KEY POINTS

  • Google bans cryptocurrency and blockchain news sites on the Play Store
  • Cointelegraph and Coindesk were two notable sites affected
  • The Alphabet-owned company didn't offer any explanation for its latest move against cryptos

Google's crypto attacks resume this month, affecting two new victims: major cryptocurrency news site Coindesk and Cointelegraph.

The two news sites for all things crypto and blockchain, along with several others, were reported to be unavailable to Android users as it disappeared on Google Play Store as of 2:00 p.m. ET Monday. The advertising giant didn't offer any explanation for its unanticipated move.

Cointelegraph, who first reported the banning, stated they operated much as they always have and couldn't determine what Google's reason is for removing its app on the Play Store.

Does Google hate crypto?

The Alphabet-owned company seems to be the bully on the playground with a few instances in the past of pushing cryptocurrencies around. In 2018, Google also banned crypto-related ads, blocking content about initial coin offerings (ICOs), crypto exchanges, wallets, and trading advice. Chrome extensions that mine cryptos were also prohibited on Google's web browser.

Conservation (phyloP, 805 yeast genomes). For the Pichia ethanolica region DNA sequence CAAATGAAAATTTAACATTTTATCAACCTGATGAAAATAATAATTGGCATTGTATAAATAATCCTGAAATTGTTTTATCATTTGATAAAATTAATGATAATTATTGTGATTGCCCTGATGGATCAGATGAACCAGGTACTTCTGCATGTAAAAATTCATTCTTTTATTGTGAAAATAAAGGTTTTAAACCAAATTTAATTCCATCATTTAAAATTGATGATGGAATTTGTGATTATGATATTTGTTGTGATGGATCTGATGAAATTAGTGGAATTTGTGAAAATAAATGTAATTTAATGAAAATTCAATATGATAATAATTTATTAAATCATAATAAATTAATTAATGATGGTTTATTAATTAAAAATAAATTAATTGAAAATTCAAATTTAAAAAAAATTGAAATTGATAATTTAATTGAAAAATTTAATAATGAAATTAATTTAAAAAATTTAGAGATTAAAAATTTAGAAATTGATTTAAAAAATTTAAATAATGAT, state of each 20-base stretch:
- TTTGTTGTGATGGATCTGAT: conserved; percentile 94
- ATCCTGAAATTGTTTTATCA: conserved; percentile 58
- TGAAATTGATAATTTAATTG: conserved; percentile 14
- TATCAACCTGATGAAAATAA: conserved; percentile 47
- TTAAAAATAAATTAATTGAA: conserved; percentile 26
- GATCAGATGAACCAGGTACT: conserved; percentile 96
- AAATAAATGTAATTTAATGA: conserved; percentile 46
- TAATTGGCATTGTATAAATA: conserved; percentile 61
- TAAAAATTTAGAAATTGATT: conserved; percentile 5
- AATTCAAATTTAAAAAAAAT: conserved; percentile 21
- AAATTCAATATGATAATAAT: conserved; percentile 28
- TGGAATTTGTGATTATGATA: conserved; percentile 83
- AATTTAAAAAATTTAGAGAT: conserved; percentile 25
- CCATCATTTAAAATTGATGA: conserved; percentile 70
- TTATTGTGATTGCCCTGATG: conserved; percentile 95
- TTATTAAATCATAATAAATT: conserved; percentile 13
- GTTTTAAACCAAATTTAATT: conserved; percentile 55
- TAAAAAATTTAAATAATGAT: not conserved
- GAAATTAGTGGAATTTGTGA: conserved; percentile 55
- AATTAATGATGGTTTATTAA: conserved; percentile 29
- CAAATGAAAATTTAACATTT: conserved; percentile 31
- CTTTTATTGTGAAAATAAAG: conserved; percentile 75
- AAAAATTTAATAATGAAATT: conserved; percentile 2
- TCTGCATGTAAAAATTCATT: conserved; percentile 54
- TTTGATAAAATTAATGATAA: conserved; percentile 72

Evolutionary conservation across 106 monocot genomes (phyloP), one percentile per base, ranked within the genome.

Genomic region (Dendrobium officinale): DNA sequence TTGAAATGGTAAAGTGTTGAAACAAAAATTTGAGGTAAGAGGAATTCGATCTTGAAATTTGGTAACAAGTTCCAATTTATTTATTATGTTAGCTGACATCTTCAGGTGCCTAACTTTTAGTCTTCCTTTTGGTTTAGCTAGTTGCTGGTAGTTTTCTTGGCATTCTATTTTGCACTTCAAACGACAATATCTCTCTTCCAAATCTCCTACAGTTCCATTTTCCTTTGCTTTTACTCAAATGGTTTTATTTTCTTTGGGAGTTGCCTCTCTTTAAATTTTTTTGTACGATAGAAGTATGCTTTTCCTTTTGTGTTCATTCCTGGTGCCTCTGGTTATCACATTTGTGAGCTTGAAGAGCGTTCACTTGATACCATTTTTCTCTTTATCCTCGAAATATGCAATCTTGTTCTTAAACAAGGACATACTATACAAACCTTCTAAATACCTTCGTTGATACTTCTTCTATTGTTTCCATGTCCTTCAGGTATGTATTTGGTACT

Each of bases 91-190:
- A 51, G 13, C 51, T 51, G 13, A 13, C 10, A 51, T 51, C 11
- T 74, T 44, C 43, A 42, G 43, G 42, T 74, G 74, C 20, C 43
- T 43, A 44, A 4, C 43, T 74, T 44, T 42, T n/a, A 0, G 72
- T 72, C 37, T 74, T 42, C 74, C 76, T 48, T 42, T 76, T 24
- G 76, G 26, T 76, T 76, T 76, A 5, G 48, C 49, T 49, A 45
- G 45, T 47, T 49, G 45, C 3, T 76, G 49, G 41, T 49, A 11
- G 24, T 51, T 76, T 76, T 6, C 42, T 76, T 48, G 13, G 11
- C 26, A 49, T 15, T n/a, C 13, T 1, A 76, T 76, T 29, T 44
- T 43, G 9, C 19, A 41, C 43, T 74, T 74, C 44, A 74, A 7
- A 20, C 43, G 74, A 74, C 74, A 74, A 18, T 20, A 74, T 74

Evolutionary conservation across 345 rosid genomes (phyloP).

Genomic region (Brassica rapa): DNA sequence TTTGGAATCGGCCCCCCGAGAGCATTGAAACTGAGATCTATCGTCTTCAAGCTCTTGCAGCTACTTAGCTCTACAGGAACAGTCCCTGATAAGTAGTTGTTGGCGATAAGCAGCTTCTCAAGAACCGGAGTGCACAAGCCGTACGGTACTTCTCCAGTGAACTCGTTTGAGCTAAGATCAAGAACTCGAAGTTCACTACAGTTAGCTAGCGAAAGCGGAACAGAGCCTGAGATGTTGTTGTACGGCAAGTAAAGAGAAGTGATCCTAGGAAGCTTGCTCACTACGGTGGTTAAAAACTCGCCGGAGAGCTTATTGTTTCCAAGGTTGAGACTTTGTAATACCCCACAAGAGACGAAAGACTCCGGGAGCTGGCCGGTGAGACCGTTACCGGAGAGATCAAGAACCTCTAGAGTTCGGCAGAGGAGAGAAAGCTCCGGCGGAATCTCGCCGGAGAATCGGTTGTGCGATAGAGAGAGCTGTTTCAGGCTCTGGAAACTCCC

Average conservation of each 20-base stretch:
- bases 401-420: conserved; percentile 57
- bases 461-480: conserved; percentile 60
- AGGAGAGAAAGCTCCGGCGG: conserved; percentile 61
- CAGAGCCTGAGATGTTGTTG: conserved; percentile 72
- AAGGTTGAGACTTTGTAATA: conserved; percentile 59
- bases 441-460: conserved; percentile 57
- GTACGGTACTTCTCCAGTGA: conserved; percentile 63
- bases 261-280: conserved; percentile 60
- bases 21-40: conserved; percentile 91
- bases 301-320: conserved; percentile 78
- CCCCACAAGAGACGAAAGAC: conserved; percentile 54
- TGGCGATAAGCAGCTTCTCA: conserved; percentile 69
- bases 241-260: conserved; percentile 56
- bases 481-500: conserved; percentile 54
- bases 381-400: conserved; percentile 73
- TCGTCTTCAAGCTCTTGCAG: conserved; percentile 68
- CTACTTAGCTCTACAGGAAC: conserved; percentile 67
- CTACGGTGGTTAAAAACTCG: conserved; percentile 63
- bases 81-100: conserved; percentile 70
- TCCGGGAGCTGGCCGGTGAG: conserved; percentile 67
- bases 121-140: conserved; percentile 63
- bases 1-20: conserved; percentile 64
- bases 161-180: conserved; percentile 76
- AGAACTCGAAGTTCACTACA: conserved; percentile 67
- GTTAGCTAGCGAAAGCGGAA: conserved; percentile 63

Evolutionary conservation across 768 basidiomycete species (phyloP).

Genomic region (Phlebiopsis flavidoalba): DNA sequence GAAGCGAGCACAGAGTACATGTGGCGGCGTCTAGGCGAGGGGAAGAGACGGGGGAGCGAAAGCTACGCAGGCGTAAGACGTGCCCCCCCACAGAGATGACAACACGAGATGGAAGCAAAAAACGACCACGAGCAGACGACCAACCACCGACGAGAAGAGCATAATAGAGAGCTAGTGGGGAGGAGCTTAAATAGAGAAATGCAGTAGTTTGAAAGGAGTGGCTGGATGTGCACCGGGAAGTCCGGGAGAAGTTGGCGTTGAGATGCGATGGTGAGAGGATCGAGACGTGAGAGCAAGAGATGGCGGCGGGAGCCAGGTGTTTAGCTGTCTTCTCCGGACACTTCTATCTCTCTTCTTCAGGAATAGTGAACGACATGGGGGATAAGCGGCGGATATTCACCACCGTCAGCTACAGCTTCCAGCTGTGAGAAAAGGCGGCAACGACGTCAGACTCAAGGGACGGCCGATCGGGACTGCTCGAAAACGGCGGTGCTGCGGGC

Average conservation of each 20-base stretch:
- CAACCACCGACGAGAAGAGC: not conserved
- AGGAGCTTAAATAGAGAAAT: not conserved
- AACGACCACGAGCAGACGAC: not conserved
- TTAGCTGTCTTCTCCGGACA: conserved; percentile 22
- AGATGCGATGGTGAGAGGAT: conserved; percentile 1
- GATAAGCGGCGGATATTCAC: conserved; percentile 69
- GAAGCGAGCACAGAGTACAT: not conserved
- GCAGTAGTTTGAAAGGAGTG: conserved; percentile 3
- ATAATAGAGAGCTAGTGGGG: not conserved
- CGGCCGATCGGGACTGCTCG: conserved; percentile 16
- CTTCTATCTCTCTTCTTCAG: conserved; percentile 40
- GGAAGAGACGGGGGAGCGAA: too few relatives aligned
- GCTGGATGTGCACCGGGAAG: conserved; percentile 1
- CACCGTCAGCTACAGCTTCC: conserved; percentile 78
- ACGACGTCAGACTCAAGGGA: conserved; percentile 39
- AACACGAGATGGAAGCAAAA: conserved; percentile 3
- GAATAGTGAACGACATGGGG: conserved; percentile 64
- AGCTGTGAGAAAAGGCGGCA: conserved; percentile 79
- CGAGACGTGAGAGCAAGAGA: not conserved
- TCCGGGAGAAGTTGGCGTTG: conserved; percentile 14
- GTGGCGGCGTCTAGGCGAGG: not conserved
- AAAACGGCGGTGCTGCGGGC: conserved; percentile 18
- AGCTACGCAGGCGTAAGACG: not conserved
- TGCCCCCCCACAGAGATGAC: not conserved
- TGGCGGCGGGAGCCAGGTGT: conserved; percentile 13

Also, in December, Youtube, whose parent company is Google, deleted several videos and channels of popular crypto influencers that drew loud protests from the entire crypto community. The video-sharing platform later was forced to label everything as an "error." Still, despite reinstating some of the channels and videos, the same banning happened again, not a month later.

Popular crypto Youtuber Chris Dunn tweeted, "For those who messaged me saying, 'Move on, the YouTube censorship problem is over. It was just a mistake.' Nothing has changed. Creators are still getting hit and, as far as I know, nobody's gotten straight answers."

It is also worth noticing that the news sites weren't the only apps that were prevented from appearing on the Play Store, Google also removed MetaMask, an Ethereum (ETH) wallet, and decentralized app (DApp) browser. It also rejected any appeals to revert its decision. Google noted that MetaMask was in violation of its financial services policies.

"I very much hope that this was an honest mistake on the part of Google's reviewers, but in combination with all the crypto YouTube bans, it definitely puts me at disease about how Google is engaging with decentralizing technologies. If people accept this behavior from a mobile monopoly like Google, we may not deserve something better," co-lead developer Dan Findlay for MetaMask told Cointelegraph.

Google and Facebook say they are seeking to promote credible information while limiting the spread of hoaxes about the deadly coronavirus epidemic Google and Facebook say they are seeking to promote credible information while limiting the spread of hoaxes about the deadly coronavirus epidemic Photo: AFP / DENIS CHARLET